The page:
from C Kunin
The view and language seemed similar to old John Shade, or so it seemed to me. So...now that I see that VN did indeed know of her work (her poems, at least), I will venture the possibility that Mrs. Wilcox does indeed make a cameo appearance in Shade's poem. - Matt Roth
As an inveterate reader on the subject of spiritualism I can tell you that your three parallels are all commonplaces of the genre. The mandolin, trumpet and occasional accordeon were the favored musical instruments of humbug mediums. I suspect that is why VN, another inveterate reader on the subject, used the image. The "pale jellies" refers to what was called "ectoplasm" at the time. A little research shall reward you with some images - - some silly, others quite disgusting, and even lewd.
In SM, besides EWW, VN mentions the far more interesting Houdini of mediums, the greatest genius of deception, Daniel Dunglas Home, immortalized by Robert Browning as "Sludge, the Medium." Some of Home's greatest successes came during his many years in Russia amidst royalty and nobility and he twice married very wealthy Russian noblewomen. He is, and hopefully shall always remain, in a class by himself.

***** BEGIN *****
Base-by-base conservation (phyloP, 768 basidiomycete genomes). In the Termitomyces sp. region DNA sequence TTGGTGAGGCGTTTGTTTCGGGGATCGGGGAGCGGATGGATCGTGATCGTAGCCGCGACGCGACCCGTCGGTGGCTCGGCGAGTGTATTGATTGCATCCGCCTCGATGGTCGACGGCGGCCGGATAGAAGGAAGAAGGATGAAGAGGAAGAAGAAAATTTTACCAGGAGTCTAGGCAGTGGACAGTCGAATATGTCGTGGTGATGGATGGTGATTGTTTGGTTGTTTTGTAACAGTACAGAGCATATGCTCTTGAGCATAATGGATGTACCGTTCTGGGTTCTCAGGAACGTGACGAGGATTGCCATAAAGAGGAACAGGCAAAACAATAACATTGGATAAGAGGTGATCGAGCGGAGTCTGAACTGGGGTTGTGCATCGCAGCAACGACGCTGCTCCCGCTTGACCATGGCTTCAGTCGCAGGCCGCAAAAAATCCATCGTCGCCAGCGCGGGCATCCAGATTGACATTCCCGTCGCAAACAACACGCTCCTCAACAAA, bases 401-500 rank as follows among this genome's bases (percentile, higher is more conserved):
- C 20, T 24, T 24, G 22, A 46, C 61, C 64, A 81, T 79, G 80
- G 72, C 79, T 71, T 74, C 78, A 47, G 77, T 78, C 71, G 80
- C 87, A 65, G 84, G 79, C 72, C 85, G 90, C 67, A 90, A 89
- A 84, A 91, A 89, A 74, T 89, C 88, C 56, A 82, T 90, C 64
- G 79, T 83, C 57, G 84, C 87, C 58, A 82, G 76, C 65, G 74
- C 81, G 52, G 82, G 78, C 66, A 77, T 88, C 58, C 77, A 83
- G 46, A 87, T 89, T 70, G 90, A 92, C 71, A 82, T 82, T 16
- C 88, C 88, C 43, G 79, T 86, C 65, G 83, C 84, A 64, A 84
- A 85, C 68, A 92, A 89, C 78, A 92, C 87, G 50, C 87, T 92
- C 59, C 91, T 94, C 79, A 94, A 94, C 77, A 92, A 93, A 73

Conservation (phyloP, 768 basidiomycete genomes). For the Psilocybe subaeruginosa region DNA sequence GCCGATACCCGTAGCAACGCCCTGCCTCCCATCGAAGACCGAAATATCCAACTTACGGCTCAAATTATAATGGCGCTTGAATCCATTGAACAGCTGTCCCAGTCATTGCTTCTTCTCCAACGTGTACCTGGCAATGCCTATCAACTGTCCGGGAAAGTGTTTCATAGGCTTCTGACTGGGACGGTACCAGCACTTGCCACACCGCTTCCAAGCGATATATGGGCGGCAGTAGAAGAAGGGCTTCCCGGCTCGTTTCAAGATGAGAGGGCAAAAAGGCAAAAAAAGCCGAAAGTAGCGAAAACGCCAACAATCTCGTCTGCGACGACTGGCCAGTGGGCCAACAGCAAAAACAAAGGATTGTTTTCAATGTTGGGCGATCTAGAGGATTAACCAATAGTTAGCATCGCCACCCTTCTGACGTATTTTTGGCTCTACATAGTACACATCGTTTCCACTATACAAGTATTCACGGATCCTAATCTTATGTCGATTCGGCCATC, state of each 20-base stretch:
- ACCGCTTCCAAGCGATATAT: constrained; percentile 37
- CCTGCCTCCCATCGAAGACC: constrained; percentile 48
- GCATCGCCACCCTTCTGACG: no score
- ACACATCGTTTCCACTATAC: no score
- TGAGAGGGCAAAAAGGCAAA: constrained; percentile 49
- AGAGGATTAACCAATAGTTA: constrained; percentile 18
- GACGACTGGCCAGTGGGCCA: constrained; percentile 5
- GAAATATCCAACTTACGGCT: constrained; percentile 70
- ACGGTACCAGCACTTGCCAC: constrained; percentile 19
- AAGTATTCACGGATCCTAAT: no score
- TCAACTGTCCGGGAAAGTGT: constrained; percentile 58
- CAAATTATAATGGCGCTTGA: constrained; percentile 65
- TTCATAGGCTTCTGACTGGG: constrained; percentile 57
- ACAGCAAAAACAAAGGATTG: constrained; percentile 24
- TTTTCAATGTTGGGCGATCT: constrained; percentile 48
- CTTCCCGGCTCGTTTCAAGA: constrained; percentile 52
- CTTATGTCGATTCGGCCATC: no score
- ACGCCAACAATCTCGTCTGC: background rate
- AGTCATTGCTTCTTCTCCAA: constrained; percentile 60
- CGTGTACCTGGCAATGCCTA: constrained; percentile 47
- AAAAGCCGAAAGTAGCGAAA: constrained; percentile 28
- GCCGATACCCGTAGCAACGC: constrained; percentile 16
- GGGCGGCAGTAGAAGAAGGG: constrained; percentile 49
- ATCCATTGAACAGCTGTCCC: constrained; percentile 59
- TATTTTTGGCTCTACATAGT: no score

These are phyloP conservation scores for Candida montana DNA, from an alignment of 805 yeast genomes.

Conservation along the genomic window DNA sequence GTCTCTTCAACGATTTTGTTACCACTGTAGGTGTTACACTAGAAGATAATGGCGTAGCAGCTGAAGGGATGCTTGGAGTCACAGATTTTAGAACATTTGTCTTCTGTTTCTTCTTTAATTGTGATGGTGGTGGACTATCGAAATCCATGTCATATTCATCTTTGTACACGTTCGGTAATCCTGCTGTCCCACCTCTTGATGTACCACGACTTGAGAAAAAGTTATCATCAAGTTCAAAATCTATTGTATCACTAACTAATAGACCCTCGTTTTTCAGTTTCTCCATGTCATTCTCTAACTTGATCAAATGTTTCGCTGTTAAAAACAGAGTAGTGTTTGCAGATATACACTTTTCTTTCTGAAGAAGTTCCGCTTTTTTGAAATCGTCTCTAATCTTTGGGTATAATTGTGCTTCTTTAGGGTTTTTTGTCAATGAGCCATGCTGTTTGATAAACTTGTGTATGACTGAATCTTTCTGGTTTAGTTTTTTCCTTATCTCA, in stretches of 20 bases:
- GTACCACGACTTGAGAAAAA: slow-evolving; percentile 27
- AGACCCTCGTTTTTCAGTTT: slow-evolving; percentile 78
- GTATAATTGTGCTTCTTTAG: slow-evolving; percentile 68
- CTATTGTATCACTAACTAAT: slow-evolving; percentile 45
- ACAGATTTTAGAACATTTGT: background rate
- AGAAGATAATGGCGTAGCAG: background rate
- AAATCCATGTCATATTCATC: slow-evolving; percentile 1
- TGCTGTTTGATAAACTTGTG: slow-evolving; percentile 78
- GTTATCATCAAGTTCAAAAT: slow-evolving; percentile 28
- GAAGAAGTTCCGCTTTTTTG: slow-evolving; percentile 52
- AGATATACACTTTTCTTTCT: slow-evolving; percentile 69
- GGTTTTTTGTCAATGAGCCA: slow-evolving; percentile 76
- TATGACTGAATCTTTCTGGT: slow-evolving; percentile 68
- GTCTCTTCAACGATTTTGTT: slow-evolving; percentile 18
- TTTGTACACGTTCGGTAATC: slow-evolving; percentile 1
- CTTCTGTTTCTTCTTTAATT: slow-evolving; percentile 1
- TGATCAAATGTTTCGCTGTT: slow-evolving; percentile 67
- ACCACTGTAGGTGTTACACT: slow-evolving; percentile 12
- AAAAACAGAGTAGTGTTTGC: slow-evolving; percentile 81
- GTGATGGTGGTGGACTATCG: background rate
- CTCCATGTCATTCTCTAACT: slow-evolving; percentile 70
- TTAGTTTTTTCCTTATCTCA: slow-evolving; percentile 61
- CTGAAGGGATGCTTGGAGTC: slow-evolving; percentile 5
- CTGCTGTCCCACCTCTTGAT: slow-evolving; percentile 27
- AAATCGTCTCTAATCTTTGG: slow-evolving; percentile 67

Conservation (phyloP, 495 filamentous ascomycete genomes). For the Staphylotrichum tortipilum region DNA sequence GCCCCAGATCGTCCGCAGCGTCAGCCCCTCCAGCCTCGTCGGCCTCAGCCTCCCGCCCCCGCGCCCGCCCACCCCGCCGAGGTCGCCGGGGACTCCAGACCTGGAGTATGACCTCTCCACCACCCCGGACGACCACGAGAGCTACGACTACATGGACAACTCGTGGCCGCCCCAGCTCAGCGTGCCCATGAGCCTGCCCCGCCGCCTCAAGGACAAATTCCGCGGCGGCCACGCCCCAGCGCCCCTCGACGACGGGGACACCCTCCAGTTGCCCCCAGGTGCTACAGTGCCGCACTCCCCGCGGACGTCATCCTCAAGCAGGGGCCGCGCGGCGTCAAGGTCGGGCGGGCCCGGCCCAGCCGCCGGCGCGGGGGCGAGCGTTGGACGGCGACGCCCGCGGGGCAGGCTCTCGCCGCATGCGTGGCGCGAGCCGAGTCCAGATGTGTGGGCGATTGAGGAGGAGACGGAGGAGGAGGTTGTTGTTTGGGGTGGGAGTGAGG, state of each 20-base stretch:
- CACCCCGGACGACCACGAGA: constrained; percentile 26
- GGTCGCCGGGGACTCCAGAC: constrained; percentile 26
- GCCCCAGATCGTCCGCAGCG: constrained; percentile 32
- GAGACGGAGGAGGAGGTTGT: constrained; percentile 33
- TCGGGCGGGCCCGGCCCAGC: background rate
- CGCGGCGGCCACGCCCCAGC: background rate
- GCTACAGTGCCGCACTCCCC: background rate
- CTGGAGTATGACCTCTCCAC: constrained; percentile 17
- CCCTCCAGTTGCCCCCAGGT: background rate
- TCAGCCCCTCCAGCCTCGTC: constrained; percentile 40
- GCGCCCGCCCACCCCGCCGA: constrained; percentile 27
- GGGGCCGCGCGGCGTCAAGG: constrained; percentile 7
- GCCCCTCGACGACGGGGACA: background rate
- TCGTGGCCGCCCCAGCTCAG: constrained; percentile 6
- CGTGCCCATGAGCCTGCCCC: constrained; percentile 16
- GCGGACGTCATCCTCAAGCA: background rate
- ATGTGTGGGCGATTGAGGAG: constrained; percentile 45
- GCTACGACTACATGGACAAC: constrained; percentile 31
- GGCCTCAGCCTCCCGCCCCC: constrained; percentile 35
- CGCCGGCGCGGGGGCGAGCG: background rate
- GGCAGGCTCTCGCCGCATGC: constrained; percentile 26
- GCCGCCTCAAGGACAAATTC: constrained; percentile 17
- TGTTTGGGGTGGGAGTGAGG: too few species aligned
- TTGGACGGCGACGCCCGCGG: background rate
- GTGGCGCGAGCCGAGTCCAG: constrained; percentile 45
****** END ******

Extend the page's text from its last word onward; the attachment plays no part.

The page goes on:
By luck I found an image showing DDH indulging in a little mandolin-floating:
I also found some interesting info regarding EWW, the poet. Her poetry it seems was well-enough known and silly enough to be frequently parodied. Wikipedia has this example: " Sinclair Lewis indicates Babbitt's lack of literary sophistication by having him refer to a piece of verse as "one of the classic poems, like 'If' by Kipling, or Ella Wheeler Wilcox's 'The Man Worth While.'"
Here are some lines from that classic:
It is easy enough to be pleasant,
When life flows by like a song,
But the man worth while is one who will smile,
When everything goes dead wrong."
She did however achieve a moderate degree of immortality by penning these lines: Laugh and the world laughs with you, Weep, and you weep alone.....
Isn't that a hoot?